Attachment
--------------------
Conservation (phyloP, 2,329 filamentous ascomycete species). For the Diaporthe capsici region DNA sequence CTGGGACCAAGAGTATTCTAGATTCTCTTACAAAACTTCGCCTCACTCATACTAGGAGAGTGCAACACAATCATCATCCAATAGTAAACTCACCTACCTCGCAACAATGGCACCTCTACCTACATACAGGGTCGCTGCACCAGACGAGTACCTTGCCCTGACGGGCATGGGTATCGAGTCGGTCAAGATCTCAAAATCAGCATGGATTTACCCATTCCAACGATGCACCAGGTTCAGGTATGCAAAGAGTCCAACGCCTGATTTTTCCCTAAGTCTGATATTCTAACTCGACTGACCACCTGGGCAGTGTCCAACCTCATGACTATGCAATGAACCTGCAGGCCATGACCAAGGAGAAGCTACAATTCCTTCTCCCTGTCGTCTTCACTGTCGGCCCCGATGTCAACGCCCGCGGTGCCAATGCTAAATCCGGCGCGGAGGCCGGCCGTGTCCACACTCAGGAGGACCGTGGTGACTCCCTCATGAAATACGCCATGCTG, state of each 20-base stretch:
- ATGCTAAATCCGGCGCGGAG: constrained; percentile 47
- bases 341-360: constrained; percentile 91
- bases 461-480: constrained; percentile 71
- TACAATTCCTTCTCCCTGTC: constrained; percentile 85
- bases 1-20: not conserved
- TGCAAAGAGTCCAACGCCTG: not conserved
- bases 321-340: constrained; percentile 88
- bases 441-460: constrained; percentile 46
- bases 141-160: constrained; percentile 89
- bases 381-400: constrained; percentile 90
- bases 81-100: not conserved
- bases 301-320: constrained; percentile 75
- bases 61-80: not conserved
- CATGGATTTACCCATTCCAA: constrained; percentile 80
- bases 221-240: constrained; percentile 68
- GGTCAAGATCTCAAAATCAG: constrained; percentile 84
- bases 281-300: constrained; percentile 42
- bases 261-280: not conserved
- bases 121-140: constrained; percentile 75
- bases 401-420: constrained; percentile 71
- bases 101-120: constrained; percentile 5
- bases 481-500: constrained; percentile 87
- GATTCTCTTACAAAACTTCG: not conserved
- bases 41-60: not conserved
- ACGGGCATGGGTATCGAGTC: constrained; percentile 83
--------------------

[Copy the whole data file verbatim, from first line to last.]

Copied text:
Conservation (phyloP, 2,329 filamentous ascomycete species). For the Diaporthe capsici region DNA sequence CTGGGACCAAGAGTATTCTAGATTCTCTTACAAAACTTCGCCTCACTCATACTAGGAGAGTGCAACACAATCATCATCCAATAGTAAACTCACCTACCTCGCAACAATGGCACCTCTACCTACATACAGGGTCGCTGCACCAGACGAGTACCTTGCCCTGACGGGCATGGGTATCGAGTCGGTCAAGATCTCAAAATCAGCATGGATTTACCCATTCCAACGATGCACCAGGTTCAGGTATGCAAAGAGTCCAACGCCTGATTTTTCCCTAAGTCTGATATTCTAACTCGACTGACCACCTGGGCAGTGTCCAACCTCATGACTATGCAATGAACCTGCAGGCCATGACCAAGGAGAAGCTACAATTCCTTCTCCCTGTCGTCTTCACTGTCGGCCCCGATGTCAACGCCCGCGGTGCCAATGCTAAATCCGGCGCGGAGGCCGGCCGTGTCCACACTCAGGAGGACCGTGGTGACTCCCTCATGAAATACGCCATGCTG, state of each 20-base stretch:
- ATGCTAAATCCGGCGCGGAG: constrained; percentile 47
- bases 341-360: constrained; percentile 91
- bases 461-480: constrained; percentile 71
- TACAATTCCTTCTCCCTGTC: constrained; percentile 85
- bases 1-20: not conserved
- TGCAAAGAGTCCAACGCCTG: not conserved
- bases 321-340: constrained; percentile 88
- bases 441-460: constrained; percentile 46
- bases 141-160: constrained; percentile 89
- bases 381-400: constrained; percentile 90
- bases 81-100: not conserved
- bases 301-320: constrained; percentile 75
- bases 61-80: not conserved
- CATGGATTTACCCATTCCAA: constrained; percentile 80
- bases 221-240: constrained; percentile 68
- GGTCAAGATCTCAAAATCAG: constrained; percentile 84
- bases 281-300: constrained; percentile 42
- bases 261-280: not conserved
- bases 121-140: constrained; percentile 75
- bases 401-420: constrained; percentile 71
- bases 101-120: constrained; percentile 5
- bases 481-500: constrained; percentile 87
- GATTCTCTTACAAAACTTCG: not conserved
- bases 41-60: not conserved
- ACGGGCATGGGTATCGAGTC: constrained; percentile 83